There are concerns among politicians in Italy that the result could trigger fresh political uncertainty in the euro zone's third largest economy, which is facing a resurgence of COVID-19 infections and deaths.
In a process that could take several days, more than 1,000 parliamentarians and regional representatives will convene at 1400 GMT for the first round of secret voting to replace Italy's outgoing President Sergio Mattarella.
The winner needs a two-thirds majority in any of the first three rounds, with an absolute majority enough thereafter.
Draghi, who leads a national unity administration, has made clear he would like the job, which has a 7-year term. But there is a reluctance among some parties to back him for fear his departure could trigger political turmoil and an early election.
"At this difficult moment, it would be dangerous to remove Draghi from the post of prime minister," rightist League leader Matteo Salvini said on Sunday, echoing similar remarks made by his coalition partner Berlusconi.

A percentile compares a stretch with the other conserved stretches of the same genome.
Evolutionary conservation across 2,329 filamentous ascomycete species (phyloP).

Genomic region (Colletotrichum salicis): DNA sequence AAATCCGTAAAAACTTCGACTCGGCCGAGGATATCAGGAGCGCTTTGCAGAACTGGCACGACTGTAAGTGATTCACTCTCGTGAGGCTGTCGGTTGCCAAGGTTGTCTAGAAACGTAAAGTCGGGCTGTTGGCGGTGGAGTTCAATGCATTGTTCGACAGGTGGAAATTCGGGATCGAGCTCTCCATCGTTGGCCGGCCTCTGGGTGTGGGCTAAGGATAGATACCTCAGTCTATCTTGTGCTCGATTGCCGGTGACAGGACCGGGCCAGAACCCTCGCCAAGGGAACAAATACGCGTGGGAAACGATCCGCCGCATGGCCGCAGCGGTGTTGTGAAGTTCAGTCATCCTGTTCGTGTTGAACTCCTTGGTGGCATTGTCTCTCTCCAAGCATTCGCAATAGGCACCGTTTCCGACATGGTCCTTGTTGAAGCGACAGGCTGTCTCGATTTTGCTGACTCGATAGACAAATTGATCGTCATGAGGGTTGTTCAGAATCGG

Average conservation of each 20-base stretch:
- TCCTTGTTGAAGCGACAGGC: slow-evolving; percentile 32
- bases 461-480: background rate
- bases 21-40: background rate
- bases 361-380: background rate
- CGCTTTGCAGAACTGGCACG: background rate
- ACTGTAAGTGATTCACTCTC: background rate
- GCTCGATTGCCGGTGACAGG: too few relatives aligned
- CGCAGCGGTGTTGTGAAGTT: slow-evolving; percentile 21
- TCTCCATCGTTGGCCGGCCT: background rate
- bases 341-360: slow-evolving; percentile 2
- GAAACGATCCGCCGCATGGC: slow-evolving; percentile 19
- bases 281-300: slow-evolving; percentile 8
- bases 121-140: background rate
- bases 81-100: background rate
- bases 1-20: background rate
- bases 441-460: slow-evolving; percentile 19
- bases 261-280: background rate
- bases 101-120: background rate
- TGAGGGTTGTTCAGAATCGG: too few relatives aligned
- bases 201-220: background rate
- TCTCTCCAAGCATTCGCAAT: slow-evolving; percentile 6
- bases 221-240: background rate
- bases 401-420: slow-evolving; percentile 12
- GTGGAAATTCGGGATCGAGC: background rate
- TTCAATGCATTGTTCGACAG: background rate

Since neither the centre-right nor the centre-left have enough votes to impose a candidate from their own camp, a compromise is likely to be needed to prevent a stalemate.
Silvio Berlusconi pulled out of the race on Saturday, removing an obstacle to cross-party talks. The centre-left had ruled out backing the former prime minister, who was unlikely to muster the broad support traditionally needed.
If Draghi were to become head of state, a deal on another prime minister would be immediately needed to ensure that instability does not jeopardise Italy's drive to receive some 200 billion euros (226.80 billion USD) of EU pandemic relief funds.
With uncertainty prevailing, the centre-left Democratic Party (PD) is considering casting a blank vote in the first ballot, while its 5-Star Movement allies have not yet decided on a strategy.
Since Berlusconi's withdrawal, the centre-right parties have made no alternative proposals but Salvini said the coalition was ready to present several "high-profile" names for negotiation.
Among those considered possible contenders are former lower house speaker Pier Ferdinando Casini, former premier Giuliano Amato and Senate speaker Maria Elisabetta Alberti Casellati.
Mattarella has ruled out accepting another term but some politicians have suggested pleading with him to carry on, leaving Draghi as prime minister until Italy's next election is due in early 2023.